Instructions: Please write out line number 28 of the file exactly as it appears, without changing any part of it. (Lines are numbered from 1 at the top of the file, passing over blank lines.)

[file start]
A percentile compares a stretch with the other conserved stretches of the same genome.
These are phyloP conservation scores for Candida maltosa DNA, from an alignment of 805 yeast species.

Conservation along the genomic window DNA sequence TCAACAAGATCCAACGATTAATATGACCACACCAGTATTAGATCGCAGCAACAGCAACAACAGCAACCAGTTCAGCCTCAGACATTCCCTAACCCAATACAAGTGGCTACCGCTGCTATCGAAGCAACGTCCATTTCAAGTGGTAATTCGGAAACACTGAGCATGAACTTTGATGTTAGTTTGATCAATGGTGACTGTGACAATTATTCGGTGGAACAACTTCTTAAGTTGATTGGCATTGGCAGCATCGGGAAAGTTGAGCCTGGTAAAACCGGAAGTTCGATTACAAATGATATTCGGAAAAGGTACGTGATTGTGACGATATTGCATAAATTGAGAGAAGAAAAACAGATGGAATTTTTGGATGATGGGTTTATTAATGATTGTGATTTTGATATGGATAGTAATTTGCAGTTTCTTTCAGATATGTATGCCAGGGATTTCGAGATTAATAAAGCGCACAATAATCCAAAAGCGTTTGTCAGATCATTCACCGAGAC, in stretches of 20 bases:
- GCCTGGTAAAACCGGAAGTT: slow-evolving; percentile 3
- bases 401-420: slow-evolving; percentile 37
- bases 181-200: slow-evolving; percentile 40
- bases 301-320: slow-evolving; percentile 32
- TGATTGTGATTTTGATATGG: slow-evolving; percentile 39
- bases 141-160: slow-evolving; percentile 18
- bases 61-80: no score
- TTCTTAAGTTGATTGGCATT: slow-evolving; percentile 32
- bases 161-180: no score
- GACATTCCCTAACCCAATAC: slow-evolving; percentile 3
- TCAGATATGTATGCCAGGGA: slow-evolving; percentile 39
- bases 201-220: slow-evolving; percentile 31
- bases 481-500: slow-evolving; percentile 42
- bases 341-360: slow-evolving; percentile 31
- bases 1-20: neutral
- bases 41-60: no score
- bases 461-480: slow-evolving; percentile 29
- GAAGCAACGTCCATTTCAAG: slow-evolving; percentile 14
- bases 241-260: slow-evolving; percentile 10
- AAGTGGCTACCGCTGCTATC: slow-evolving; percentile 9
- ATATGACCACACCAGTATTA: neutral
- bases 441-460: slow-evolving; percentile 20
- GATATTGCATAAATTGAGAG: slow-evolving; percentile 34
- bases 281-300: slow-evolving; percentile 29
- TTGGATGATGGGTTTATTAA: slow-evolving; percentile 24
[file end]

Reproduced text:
- TTGGATGATGGGTTTATTAA: slow-evolving; percentile 24